When I was a teacher, there was no bigger feeling of relief than the moment I left the school on the last day of the summer term. Of course, I loved the job, but by that time, I was exhausted, stressed and overstretched. It had finally come. In my first three schools, we would gather in the staffroom, or the library and listen to the farewell speeches and then probably head to the pub. In the last school I worked in, a private school, the last day of term was not the last Friday of school, but instead, it was a Saturday, where all the students in year 11 would be seen off by all the school, a lot of prizes would be given out and some inspirational guest would give a speech. We would sit in the boiling sports hall in our boiling university gowns and our expensive university hoods, waiting for it to finish. Then we would have a very civilised lunch on the lawn and then head off o our long holidays.
My summer holidays were at least 6 weeks long, but I worked for some of that time, especially in the last week. And I found it difficult to forget about school. Especially at the beginning of August.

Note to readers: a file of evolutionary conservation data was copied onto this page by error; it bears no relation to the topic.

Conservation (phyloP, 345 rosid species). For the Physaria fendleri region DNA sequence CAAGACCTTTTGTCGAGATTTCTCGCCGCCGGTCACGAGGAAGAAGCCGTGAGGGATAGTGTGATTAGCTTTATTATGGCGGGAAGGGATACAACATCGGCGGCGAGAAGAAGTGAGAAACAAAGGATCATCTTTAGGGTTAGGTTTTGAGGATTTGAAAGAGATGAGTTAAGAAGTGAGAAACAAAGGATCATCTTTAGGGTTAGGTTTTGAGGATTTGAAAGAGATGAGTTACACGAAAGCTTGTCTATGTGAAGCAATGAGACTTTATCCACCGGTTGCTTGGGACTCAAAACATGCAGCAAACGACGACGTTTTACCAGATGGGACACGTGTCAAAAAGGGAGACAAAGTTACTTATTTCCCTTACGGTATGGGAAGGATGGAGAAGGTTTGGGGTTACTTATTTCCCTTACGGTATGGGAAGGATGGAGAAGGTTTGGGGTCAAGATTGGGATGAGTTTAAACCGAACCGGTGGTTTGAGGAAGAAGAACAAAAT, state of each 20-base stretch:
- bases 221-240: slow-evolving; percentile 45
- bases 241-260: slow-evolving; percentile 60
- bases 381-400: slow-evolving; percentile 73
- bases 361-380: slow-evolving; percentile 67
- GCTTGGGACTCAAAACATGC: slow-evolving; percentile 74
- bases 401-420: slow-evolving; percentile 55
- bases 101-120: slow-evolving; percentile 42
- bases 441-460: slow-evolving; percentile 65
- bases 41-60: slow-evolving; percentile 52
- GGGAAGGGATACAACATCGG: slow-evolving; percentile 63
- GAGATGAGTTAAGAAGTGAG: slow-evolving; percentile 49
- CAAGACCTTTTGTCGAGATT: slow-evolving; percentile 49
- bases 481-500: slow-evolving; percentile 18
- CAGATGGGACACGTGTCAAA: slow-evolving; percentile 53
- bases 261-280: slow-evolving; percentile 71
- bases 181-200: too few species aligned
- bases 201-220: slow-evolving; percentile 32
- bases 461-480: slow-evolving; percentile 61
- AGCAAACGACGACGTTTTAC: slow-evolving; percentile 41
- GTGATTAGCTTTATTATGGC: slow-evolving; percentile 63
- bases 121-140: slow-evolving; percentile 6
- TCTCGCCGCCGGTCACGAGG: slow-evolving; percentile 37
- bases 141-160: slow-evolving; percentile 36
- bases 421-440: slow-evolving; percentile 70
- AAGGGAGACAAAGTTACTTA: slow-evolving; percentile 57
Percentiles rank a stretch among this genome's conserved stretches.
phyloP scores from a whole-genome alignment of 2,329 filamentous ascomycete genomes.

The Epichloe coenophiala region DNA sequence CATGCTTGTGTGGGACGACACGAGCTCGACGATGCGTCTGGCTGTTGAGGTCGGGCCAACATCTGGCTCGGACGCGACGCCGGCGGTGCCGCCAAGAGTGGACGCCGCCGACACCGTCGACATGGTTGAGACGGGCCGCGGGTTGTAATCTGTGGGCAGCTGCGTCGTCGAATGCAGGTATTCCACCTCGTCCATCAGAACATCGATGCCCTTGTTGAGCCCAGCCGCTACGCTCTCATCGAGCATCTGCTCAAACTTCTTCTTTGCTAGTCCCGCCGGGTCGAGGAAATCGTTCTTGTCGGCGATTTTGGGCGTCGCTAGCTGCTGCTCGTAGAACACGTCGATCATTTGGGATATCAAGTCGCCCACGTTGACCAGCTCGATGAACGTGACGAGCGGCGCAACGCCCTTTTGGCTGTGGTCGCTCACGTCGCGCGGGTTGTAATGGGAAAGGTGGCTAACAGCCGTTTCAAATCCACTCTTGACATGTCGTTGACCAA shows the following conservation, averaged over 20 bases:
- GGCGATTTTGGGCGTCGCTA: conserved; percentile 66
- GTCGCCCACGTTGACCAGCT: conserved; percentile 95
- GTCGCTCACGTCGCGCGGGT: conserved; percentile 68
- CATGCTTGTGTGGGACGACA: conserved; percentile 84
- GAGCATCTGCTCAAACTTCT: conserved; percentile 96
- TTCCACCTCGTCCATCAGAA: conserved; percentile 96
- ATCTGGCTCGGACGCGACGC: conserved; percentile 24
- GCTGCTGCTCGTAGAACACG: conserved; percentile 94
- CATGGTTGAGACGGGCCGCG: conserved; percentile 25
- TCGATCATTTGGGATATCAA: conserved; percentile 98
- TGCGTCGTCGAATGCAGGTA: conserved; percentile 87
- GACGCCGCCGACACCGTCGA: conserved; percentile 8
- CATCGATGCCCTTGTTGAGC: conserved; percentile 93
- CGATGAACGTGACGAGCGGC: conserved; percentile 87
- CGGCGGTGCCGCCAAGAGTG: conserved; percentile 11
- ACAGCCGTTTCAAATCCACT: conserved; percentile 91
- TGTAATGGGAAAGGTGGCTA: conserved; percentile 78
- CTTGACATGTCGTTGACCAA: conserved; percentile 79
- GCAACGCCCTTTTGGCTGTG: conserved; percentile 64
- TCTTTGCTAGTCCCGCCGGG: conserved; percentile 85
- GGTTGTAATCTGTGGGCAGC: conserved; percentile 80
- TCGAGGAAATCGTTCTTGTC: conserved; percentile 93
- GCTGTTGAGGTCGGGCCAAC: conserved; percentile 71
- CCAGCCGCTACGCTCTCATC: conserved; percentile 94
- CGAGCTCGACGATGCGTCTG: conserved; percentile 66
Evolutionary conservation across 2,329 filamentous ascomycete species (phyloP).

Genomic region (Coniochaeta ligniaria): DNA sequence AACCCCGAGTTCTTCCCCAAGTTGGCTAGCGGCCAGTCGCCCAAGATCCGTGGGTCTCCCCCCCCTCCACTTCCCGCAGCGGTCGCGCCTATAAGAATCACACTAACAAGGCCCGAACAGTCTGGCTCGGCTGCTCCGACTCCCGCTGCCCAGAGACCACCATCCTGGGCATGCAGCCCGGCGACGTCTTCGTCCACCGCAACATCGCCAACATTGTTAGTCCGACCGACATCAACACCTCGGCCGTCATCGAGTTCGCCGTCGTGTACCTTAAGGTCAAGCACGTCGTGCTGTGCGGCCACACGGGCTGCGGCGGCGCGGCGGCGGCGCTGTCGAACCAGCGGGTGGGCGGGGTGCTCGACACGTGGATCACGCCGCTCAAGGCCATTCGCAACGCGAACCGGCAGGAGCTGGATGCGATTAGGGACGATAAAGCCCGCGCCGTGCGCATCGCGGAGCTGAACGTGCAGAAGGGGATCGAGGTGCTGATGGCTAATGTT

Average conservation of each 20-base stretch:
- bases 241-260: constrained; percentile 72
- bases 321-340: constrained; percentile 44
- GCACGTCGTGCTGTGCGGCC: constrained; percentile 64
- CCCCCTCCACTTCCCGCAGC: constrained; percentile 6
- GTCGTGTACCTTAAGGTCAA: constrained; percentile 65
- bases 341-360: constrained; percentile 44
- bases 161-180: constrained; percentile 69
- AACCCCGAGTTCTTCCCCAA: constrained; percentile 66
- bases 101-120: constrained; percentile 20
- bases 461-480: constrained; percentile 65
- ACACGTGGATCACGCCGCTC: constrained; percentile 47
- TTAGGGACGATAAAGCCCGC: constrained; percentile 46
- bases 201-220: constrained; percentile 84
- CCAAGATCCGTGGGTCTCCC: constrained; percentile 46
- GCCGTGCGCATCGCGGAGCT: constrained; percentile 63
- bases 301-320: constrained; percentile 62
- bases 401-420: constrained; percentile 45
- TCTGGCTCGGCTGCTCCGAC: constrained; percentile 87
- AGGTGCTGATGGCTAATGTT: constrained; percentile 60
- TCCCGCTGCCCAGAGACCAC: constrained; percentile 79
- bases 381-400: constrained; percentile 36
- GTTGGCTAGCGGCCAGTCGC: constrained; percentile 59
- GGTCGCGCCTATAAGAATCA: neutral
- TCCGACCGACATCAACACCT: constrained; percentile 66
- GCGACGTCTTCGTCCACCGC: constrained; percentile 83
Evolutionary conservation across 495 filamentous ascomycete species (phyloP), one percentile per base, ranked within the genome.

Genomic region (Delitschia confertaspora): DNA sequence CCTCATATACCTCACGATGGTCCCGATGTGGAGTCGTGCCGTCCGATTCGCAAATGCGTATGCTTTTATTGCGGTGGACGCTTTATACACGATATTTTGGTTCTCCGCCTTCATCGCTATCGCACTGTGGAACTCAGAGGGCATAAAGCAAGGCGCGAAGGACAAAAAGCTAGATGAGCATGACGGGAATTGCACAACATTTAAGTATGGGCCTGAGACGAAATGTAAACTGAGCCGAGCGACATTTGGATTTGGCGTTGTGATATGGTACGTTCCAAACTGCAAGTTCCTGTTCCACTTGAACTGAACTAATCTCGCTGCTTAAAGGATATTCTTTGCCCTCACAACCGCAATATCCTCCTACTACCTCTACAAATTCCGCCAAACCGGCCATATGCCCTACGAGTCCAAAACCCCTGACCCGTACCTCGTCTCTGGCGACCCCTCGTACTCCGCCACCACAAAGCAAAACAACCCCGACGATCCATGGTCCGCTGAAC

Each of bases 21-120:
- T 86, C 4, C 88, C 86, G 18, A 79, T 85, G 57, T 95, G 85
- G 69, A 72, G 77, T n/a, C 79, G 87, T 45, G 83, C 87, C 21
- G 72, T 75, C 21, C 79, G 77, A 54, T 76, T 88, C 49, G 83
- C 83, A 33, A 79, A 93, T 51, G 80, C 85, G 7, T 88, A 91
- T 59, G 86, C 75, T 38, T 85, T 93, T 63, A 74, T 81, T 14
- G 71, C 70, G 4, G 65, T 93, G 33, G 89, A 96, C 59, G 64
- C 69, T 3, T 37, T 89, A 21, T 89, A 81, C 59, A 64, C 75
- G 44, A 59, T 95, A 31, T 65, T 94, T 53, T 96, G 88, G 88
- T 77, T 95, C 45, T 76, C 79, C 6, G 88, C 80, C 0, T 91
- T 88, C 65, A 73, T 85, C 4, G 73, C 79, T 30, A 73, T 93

August is the month when A level and GCSE students get their results. As soon as August hits the calendar, results day starts to loom.
It's never really a holiday if you can't forget work and I found it very hard to switch off from that. The results were always good. At the very least, people got what they were expected to get. It's like they say - the anticipation is worse than the event...
I guess, this is another post about being kind to teachers. Any teacher in August who teachers GCSE and/or A level children will probably have results day in the back of their head. So be kind to them.
And if you run a shop, please refrain from putting up "back to school" signs for a while.